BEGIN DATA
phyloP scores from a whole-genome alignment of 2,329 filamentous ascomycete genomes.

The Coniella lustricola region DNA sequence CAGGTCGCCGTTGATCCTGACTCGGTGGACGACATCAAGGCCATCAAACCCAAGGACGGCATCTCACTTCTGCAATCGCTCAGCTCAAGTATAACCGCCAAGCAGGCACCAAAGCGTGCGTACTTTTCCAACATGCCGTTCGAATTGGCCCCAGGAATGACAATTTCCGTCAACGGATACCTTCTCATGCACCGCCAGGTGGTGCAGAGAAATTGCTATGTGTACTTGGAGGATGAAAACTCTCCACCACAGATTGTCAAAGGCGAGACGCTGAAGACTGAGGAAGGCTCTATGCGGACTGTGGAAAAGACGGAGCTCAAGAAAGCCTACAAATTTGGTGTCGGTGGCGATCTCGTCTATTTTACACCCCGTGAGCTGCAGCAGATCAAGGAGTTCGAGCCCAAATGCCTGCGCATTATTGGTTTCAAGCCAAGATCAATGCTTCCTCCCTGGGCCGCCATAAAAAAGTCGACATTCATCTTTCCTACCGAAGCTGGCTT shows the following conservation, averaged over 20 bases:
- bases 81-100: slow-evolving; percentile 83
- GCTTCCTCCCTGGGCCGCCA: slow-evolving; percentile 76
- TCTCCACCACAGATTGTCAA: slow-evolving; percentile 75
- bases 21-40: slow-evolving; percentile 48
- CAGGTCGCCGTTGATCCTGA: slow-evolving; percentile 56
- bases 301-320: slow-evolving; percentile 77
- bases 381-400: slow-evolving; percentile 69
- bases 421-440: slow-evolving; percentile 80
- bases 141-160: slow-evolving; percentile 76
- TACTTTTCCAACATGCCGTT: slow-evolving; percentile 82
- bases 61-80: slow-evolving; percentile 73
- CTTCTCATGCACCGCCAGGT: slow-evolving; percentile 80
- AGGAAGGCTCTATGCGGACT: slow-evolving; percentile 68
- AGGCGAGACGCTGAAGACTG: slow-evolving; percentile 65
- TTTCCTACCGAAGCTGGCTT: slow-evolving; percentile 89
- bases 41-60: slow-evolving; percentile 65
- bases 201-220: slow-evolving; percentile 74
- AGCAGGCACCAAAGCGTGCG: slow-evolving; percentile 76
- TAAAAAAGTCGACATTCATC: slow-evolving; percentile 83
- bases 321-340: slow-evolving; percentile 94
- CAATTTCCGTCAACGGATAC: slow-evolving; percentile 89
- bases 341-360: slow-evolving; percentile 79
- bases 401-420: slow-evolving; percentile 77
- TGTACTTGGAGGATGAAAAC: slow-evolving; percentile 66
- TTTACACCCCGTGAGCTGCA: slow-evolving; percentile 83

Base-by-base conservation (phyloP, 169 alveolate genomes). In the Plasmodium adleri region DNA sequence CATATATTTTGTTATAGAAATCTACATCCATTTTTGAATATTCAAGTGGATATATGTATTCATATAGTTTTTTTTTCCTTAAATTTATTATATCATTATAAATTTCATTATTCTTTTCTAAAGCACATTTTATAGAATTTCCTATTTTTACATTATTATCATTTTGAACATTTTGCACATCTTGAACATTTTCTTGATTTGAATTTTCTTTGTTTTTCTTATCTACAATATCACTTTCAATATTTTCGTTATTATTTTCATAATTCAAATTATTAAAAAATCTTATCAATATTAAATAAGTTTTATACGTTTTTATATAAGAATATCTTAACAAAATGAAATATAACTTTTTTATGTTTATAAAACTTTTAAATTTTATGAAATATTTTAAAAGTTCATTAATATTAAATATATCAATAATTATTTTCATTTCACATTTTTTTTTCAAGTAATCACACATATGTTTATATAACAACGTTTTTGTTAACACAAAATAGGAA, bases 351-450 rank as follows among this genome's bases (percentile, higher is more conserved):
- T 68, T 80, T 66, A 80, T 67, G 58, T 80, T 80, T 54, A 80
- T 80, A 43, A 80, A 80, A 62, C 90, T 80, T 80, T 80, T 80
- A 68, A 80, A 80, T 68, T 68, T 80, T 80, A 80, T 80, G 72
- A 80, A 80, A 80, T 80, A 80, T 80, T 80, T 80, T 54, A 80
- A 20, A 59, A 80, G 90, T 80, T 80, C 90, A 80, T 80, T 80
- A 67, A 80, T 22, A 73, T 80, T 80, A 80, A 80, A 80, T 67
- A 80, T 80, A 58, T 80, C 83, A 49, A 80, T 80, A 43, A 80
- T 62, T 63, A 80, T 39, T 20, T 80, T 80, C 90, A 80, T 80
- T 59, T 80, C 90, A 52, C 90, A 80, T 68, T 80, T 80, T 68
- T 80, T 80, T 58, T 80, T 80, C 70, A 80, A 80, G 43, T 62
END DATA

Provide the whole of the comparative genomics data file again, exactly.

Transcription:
phyloP scores from a whole-genome alignment of 2,329 filamentous ascomycete genomes.

The Coniella lustricola region DNA sequence CAGGTCGCCGTTGATCCTGACTCGGTGGACGACATCAAGGCCATCAAACCCAAGGACGGCATCTCACTTCTGCAATCGCTCAGCTCAAGTATAACCGCCAAGCAGGCACCAAAGCGTGCGTACTTTTCCAACATGCCGTTCGAATTGGCCCCAGGAATGACAATTTCCGTCAACGGATACCTTCTCATGCACCGCCAGGTGGTGCAGAGAAATTGCTATGTGTACTTGGAGGATGAAAACTCTCCACCACAGATTGTCAAAGGCGAGACGCTGAAGACTGAGGAAGGCTCTATGCGGACTGTGGAAAAGACGGAGCTCAAGAAAGCCTACAAATTTGGTGTCGGTGGCGATCTCGTCTATTTTACACCCCGTGAGCTGCAGCAGATCAAGGAGTTCGAGCCCAAATGCCTGCGCATTATTGGTTTCAAGCCAAGATCAATGCTTCCTCCCTGGGCCGCCATAAAAAAGTCGACATTCATCTTTCCTACCGAAGCTGGCTT shows the following conservation, averaged over 20 bases:
- bases 81-100: slow-evolving; percentile 83
- GCTTCCTCCCTGGGCCGCCA: slow-evolving; percentile 76
- TCTCCACCACAGATTGTCAA: slow-evolving; percentile 75
- bases 21-40: slow-evolving; percentile 48
- CAGGTCGCCGTTGATCCTGA: slow-evolving; percentile 56
- bases 301-320: slow-evolving; percentile 77
- bases 381-400: slow-evolving; percentile 69
- bases 421-440: slow-evolving; percentile 80
- bases 141-160: slow-evolving; percentile 76
- TACTTTTCCAACATGCCGTT: slow-evolving; percentile 82
- bases 61-80: slow-evolving; percentile 73
- CTTCTCATGCACCGCCAGGT: slow-evolving; percentile 80
- AGGAAGGCTCTATGCGGACT: slow-evolving; percentile 68
- AGGCGAGACGCTGAAGACTG: slow-evolving; percentile 65
- TTTCCTACCGAAGCTGGCTT: slow-evolving; percentile 89
- bases 41-60: slow-evolving; percentile 65
- bases 201-220: slow-evolving; percentile 74
- AGCAGGCACCAAAGCGTGCG: slow-evolving; percentile 76
- TAAAAAAGTCGACATTCATC: slow-evolving; percentile 83
- bases 321-340: slow-evolving; percentile 94
- CAATTTCCGTCAACGGATAC: slow-evolving; percentile 89
- bases 341-360: slow-evolving; percentile 79
- bases 401-420: slow-evolving; percentile 77
- TGTACTTGGAGGATGAAAAC: slow-evolving; percentile 66
- TTTACACCCCGTGAGCTGCA: slow-evolving; percentile 83

Base-by-base conservation (phyloP, 169 alveolate genomes). In the Plasmodium adleri region DNA sequence CATATATTTTGTTATAGAAATCTACATCCATTTTTGAATATTCAAGTGGATATATGTATTCATATAGTTTTTTTTTCCTTAAATTTATTATATCATTATAAATTTCATTATTCTTTTCTAAAGCACATTTTATAGAATTTCCTATTTTTACATTATTATCATTTTGAACATTTTGCACATCTTGAACATTTTCTTGATTTGAATTTTCTTTGTTTTTCTTATCTACAATATCACTTTCAATATTTTCGTTATTATTTTCATAATTCAAATTATTAAAAAATCTTATCAATATTAAATAAGTTTTATACGTTTTTATATAAGAATATCTTAACAAAATGAAATATAACTTTTTTATGTTTATAAAACTTTTAAATTTTATGAAATATTTTAAAAGTTCATTAATATTAAATATATCAATAATTATTTTCATTTCACATTTTTTTTTCAAGTAATCACACATATGTTTATATAACAACGTTTTTGTTAACACAAAATAGGAA, bases 351-450 rank as follows among this genome's bases (percentile, higher is more conserved):
- T 68, T 80, T 66, A 80, T 67, G 58, T 80, T 80, T 54, A 80
- T 80, A 43, A 80, A 80, A 62, C 90, T 80, T 80, T 80, T 80
- A 68, A 80, A 80, T 68, T 68, T 80, T 80, A 80, T 80, G 72
- A 80, A 80, A 80, T 80, A 80, T 80, T 80, T 80, T 54, A 80
- A 20, A 59, A 80, G 90, T 80, T 80, C 90, A 80, T 80, T 80
- A 67, A 80, T 22, A 73, T 80, T 80, A 80, A 80, A 80, T 67
- A 80, T 80, A 58, T 80, C 83, A 49, A 80, T 80, A 43, A 80
- T 62, T 63, A 80, T 39, T 20, T 80, T 80, C 90, A 80, T 80
- T 59, T 80, C 90, A 52, C 90, A 80, T 68, T 80, T 80, T 68
- T 80, T 80, T 58, T 80, T 80, C 70, A 80, A 80, G 43, T 62